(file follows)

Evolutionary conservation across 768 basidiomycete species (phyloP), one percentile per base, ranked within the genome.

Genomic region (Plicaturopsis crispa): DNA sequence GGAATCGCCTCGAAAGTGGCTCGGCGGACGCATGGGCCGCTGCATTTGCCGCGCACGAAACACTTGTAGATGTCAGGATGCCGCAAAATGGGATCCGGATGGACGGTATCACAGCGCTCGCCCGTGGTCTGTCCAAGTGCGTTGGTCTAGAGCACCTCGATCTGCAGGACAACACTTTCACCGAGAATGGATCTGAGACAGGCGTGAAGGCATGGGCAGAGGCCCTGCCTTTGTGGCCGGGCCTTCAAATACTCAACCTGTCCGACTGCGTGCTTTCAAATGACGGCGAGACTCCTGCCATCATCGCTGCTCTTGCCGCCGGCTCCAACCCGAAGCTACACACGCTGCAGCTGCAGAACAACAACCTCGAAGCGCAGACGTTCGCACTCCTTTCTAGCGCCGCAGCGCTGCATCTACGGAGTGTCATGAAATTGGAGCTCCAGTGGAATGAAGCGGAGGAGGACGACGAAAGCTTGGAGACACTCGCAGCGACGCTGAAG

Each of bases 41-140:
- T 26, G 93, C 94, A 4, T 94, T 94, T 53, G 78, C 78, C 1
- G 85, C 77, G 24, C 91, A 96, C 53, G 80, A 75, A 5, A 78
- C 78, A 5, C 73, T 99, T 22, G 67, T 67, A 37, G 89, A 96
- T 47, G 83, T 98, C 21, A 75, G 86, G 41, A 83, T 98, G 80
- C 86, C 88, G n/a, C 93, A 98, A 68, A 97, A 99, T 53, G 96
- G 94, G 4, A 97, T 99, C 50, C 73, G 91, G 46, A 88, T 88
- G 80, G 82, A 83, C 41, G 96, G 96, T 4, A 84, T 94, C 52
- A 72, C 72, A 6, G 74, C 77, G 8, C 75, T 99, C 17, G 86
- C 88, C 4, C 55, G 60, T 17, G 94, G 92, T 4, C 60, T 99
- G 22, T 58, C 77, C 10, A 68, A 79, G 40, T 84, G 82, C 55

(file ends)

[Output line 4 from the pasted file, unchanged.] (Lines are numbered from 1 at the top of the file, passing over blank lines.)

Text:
- T 26, G 93, C 94, A 4, T 94, T 94, T 53, G 78, C 78, C 1